To implement this concept into your life, start making very deliberate choices with your schedule. Book off time to do things that make you feel happy and mentally fulfilled. Whether it’s a nature walk, a therapy session, or a phone call with your best friend, write it on your calendar so that you’re held accountable to that time. 


As you start doing this, you’ll notice that little interruptions will try to get in the way of your scheduled self-care time. Have integrity with your calendar. Remember that filling up your cup is not selfish or frivolous — it’s a mental health necessity. 


  1. Redefine productivity 

How many times have you felt unproductive because you weren’t working or checking off a task? When we define productivity as doing, we rob ourselves of the health benefits that come fromnot doing—from simply resting or being still. 


At Iremia, we define productivity as anything that fills up your cup. For some people, that might be work. For others, that might be spending quality time with their kids. For most, it’s a mix of many things that bring them peace and happiness.  


When we redefine productivity, we become so much more productive in improving our mental health. So, what does productivity mean to you? And how can you implement more of it into your life? 


  1. Incorporate movement into your day

While stillness is one of our core values here at Iremia, movement can be equally beneficial for our mental health. Scientific research tells us that regular exercise is a key factor in improving your mood, increasing energy levels, and easing anxiety and depression. 


Take time in your day (every day) to move, whether it’s an afternoon walk or a simple yoga flow. It’s not about a tough workout or an intense sweat session. It’s about stimulating your blood flow, activating your happy hormones, and being present in your body (and mind). 


  1. Create calm spaces 

A calm space is an environment that provides a sense of complete tranquility. A state of being where you feel serene, worry-free, and present. Many people will meditate in their calm spaces. Others might take the opportunity to journal, stretch, or simply breathe. 


A calm space can be a physical location or a sensory experience. For example, there might be a song that fully relaxes you and clears your mind. Or maybe it’s the calming effect of your favourite skincare routine. 


By combining both tangible and intangible elements, you can cultivate all sorts of calm spaces throughout your day. To learn how, read part one of our Slow Living Series here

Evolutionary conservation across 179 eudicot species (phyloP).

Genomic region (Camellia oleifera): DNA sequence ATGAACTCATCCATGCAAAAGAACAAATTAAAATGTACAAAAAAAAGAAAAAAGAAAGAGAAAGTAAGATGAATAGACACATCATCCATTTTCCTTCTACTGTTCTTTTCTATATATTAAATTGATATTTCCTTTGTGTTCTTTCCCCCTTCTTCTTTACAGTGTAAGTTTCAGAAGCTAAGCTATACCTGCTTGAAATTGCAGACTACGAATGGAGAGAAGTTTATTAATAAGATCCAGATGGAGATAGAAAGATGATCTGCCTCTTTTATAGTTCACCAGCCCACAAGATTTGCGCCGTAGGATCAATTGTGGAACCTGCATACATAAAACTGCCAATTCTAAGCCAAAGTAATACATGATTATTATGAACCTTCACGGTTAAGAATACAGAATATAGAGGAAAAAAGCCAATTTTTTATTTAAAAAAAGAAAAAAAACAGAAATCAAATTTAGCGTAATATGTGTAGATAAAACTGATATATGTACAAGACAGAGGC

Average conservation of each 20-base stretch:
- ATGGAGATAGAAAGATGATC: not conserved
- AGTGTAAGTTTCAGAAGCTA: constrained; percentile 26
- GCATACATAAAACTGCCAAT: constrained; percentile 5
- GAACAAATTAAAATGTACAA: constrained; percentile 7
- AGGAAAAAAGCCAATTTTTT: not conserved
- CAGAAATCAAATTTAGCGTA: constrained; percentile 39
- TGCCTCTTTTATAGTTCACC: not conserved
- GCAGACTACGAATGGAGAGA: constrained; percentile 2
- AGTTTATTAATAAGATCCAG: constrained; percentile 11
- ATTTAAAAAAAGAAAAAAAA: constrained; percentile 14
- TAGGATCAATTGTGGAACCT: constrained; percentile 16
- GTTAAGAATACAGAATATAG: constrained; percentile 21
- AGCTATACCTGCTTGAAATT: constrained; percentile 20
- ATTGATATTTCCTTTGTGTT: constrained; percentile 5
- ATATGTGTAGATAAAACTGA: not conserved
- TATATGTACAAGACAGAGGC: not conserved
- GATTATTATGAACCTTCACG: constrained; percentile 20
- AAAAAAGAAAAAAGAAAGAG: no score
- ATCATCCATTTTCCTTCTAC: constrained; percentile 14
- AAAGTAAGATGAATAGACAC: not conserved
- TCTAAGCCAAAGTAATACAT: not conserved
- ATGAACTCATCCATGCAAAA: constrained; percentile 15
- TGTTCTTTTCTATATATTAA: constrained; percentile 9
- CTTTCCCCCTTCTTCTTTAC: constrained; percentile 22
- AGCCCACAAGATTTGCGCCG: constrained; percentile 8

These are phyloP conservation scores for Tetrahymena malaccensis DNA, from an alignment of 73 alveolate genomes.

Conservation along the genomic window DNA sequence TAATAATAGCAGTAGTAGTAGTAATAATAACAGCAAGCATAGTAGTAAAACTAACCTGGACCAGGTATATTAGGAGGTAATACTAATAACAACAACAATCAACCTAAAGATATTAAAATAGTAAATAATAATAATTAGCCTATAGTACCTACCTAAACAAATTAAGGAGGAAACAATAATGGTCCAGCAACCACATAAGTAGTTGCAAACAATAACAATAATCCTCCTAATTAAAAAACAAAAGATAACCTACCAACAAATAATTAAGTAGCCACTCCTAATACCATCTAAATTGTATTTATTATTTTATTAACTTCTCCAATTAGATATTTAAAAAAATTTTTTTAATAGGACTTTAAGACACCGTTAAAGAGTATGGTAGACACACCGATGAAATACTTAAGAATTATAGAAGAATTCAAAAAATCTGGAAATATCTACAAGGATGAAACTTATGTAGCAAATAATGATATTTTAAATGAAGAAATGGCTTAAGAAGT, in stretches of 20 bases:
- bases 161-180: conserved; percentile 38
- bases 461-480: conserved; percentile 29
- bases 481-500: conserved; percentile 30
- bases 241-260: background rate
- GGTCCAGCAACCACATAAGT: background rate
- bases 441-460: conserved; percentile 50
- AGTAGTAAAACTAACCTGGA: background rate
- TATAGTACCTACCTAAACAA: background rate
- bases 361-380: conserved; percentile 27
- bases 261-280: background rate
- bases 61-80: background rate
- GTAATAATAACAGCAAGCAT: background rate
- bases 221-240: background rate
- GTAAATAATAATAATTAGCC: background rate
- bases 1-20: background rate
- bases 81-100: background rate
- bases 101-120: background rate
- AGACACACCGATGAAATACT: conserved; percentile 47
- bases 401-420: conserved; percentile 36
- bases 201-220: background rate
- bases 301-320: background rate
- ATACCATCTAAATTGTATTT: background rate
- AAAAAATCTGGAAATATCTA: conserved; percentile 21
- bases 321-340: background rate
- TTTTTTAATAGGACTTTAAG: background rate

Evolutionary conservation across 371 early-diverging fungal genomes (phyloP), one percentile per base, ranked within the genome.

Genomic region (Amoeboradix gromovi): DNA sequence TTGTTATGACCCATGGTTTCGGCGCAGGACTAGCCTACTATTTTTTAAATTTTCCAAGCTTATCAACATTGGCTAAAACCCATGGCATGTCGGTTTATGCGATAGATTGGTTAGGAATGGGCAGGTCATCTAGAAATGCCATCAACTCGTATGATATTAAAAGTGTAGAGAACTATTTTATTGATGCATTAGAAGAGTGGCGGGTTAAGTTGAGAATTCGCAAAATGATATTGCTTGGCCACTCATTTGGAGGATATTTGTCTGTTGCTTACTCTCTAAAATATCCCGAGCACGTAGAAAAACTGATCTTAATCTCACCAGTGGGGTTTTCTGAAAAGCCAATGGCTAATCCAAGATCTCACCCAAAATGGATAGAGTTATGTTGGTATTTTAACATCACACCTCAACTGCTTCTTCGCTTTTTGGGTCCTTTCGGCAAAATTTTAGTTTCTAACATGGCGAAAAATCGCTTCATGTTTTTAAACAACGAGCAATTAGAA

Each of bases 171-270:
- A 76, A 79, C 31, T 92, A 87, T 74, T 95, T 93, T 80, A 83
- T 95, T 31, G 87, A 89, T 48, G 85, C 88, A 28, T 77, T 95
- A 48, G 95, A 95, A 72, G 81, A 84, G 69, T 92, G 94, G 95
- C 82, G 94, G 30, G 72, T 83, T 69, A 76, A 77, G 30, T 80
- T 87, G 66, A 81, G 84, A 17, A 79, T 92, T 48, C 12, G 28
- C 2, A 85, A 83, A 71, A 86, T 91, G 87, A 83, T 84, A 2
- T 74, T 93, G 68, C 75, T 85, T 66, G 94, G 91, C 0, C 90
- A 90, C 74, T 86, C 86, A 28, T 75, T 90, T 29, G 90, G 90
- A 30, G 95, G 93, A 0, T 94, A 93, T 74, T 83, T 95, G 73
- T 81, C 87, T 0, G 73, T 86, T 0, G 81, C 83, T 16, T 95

Do you have calm spaces in your life? If not, where can you create them? 


  1. Adopt more minimalism 

You’ve probably heard about minimalism once or twice in recent years. At its core, minimalism is about freedom. Freeing yourself from material objects, stress, overwhelm, health concerns, and even debt. 


Essentially, a minimalist approach is one that aims to do more with less. A minimalist home is less cluttered and easier to clean. A minimalist workload is better for our mental and physical health. And a minimalist skincare routine is safer for our skin and the environment. 


Most of all, minimalism is a mindset shift. It allows us to tie less of our value to material things and focus more energy on the people we love and the activities that bring us joy. That’s why minimalism is such a powerful tool for mental health. Read part one of our Slow Living Series to find out how you can incorporate more minimalism into your life. 


You deserve to put your mental health first 


Most of us know why mental health is important. But despite increasing mental health awareness around the world, we don’t always know how to take care of it or make time for it. 


No matter how busy life gets, it’s important to remember that you not only have time for self-care — you deserve it. You deserve every single mental health tool on this list. You deserve moments of peace and days of rest. 


And, most of all, you deserve to be happy, healthy, and in love with life.